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Millennials are to blame for skyrocketing inflation, strategist says

Soaring inflation irritates the markets and raises fears of a recession. The latest consumer price index this week showed a staggering 9.1% year-on-year increase in June, prompting Treasury Secretary Janet Yellen to say that inflation in the United States is “unacceptably high”.

Causes of steep jumps include high commodity and energy prices triggered by supply shortages and Russia’s war in Ukraine, record government spending programs for economic stimulus, and low interest rates amid the Covid-19 pandemic, and persistent labor shortages and supply chain issues have increased demand.

But one investor says there’s another major factor to blame: millennials.

“You see, what not everyone brings into the conversation is what really causes inflation, which is too many people with too much money looking for too few goods” , Bill Smead, chief investment officer at Smead Capital Management, told CNBC’s “Squawk Box Europe.” Thursday.

Smead explained that in the United States there are approximately 92 million millennials, mostly in the 27-42 age bracket. “The last time we saw what we call ‘Wolverine Inflation’ – hard inflation for policymakers to stop, was when 75 million baby boomers replaced 44 million silent generation people. in the 1970s.”

“So we have a bunch of people in the United States, (aged) 27 to 42, who have put off buying a house, buying a car, about seven years later than most generations,” he said.

“But in the last couple of years they’ve all come into the party together, and that’s just the beginning of a 10-12 year period where there’s about 50% more people wanting these things. than there was in the previous group.”

“So the Fed may tighten credit, but it won’t reduce the number of people wanting these necessities compared to the previous group,” Smead said.

Burnout was cited as one of the top three reasons young workers quit their jobs in the past two years, according to Deloitte’s survey.

Tom Werner | Stone | Getty Images

Many millennials would disagree with the idea that they all have a lot of money and are now buying assets – according to a number of surveys over the past two years, over 60% of millennials delay buying a home because of student debt or the sheer cost of homes relative to wages. This generation is also the one with the fastest growing debt burden.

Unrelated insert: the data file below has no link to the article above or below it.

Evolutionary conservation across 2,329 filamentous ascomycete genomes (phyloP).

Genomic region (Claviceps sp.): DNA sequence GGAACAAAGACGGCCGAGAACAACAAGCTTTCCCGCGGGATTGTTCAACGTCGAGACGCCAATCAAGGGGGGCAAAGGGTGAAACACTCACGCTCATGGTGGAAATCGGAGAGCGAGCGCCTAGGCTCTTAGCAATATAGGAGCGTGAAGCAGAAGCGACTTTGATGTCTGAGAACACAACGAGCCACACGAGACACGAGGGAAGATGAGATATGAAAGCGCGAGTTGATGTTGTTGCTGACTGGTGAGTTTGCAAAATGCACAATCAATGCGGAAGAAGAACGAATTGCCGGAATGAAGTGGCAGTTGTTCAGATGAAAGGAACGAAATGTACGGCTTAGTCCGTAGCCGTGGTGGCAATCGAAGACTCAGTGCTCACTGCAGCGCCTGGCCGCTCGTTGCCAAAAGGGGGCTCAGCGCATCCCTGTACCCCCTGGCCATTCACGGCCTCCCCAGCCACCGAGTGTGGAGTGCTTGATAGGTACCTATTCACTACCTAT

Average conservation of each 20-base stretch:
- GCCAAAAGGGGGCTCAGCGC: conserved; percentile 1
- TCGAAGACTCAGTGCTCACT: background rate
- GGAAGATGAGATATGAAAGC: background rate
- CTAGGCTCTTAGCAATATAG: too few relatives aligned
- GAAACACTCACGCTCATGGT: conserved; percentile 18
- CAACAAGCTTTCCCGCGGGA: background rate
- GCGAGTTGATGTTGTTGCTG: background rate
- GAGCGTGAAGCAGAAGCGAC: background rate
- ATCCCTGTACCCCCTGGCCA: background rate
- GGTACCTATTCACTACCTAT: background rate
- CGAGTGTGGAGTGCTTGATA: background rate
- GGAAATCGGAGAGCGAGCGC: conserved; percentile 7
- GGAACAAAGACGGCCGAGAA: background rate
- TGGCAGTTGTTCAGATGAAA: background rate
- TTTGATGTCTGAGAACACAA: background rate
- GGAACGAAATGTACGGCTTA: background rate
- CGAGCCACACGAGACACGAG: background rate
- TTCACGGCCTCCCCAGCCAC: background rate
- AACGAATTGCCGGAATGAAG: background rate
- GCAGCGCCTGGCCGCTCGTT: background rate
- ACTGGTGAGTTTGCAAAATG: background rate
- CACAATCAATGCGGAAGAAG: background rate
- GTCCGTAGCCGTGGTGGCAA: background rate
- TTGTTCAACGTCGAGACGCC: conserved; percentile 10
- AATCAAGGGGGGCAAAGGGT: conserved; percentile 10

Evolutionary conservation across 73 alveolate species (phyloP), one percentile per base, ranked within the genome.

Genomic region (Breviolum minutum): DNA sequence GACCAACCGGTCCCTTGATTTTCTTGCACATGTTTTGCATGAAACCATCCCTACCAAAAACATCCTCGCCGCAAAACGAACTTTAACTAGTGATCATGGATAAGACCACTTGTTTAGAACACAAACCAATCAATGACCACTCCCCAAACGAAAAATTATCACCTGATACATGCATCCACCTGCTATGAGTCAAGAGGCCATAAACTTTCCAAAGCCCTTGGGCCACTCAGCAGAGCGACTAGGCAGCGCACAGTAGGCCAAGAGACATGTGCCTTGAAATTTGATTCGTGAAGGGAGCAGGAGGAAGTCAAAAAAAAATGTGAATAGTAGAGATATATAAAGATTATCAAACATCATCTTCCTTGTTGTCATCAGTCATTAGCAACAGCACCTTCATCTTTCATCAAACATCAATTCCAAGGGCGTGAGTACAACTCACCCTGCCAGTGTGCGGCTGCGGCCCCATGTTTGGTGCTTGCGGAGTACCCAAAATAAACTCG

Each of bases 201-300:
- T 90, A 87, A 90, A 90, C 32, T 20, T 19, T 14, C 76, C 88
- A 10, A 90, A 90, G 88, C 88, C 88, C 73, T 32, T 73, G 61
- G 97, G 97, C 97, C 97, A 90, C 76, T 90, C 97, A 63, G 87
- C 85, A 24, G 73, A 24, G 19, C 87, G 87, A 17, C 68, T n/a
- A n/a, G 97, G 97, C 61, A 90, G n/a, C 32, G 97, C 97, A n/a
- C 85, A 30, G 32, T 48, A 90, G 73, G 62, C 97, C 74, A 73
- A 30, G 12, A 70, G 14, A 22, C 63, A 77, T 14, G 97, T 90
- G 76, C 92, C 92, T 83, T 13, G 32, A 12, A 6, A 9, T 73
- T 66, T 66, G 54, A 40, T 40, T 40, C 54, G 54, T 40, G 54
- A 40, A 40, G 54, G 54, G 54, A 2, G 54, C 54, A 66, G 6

Even many who have sufficient funds are still holding back. As recently as June, the CNBC Millionaire Survey found that millennials are “three times more likely to cut back on major purchases than their baby boomer counterparts.”

“Forty-four percent of millennial respondents said higher rates caused them to delay buying a new home, compared to just 6% of baby boomers. Nearly half of millennial millionaires millennials said they put off buying a car because of higher rates — more than double the rate of baby boomers,” CNBC wrote.

Pressure in the housing market due to pandemic-induced inventory shortages and stiff competition is also keeping many potential buyers in their late 20s and early 40s away.

Largest home buyers market by generation

Despite all of this, millennials still make up the largest portion of the homebuyer market by generation. They are also the largest generation in the United States in terms of population.

“Millennials now make up 43% of homebuyers — most of any generation — an increase from 37% last year,” the National Realtors Association found in its latest study released in March.

The NAR categorizes 23-31 year olds as “younger millennials” and 32-41 year olds as “older millennials”.

“Eighty-one percent of young millennials and 48% of senior millennials were first-time home buyers, more than other age groups,” NAR wrote.

Older millennials made up the “largest generational group of shoppers” at 25%, and the median age was 36, according to the study. The next largest group was Generation X at 22% with a median age of 49.

“Some young adults have used the pandemic to their financial advantage by paying off debt and lowering the cost of rent by moving in with their families. They are now jumping headfirst into homeownership,” said Jessica Lautz, vice -Chair of NAR Demographics and Behavioral Insights. in the report.

The numbers still leave a lot of young people out of the picture. According to rental listings site Apartment List, in 2020, 18% of millennials thought they would pay rent forever, giving up property — nearly double the rate of 10.7% two years earlier.

– CNBC’s Robert Frank contributed to this report.